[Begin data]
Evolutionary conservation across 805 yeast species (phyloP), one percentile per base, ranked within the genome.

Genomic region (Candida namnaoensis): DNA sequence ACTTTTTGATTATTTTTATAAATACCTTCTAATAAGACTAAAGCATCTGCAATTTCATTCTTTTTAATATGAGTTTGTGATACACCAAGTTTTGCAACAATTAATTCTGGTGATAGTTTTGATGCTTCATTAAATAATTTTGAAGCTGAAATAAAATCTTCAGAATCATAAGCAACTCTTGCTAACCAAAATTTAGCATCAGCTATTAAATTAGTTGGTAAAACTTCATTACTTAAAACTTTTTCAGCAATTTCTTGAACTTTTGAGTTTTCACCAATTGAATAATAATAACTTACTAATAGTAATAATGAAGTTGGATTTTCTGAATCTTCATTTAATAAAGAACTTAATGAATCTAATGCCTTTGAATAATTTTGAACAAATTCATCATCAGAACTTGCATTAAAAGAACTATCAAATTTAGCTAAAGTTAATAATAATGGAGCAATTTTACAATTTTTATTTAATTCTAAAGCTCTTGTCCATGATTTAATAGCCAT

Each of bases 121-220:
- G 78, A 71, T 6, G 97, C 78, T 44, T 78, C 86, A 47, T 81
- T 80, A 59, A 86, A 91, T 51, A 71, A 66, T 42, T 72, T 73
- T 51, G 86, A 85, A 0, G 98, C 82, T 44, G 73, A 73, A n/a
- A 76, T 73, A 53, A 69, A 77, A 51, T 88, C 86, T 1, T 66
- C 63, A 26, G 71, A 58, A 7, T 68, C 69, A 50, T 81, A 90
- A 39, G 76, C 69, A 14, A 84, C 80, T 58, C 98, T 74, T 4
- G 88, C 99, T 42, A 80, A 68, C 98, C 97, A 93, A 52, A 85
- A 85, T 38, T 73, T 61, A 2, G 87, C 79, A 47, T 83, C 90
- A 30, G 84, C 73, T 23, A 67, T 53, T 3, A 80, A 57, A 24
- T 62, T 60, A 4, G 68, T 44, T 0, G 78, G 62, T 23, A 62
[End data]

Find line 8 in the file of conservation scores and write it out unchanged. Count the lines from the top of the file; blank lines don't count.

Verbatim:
- C 63, A 26, G 71, A 58, A 7, T 68, C 69, A 50, T 81, A 90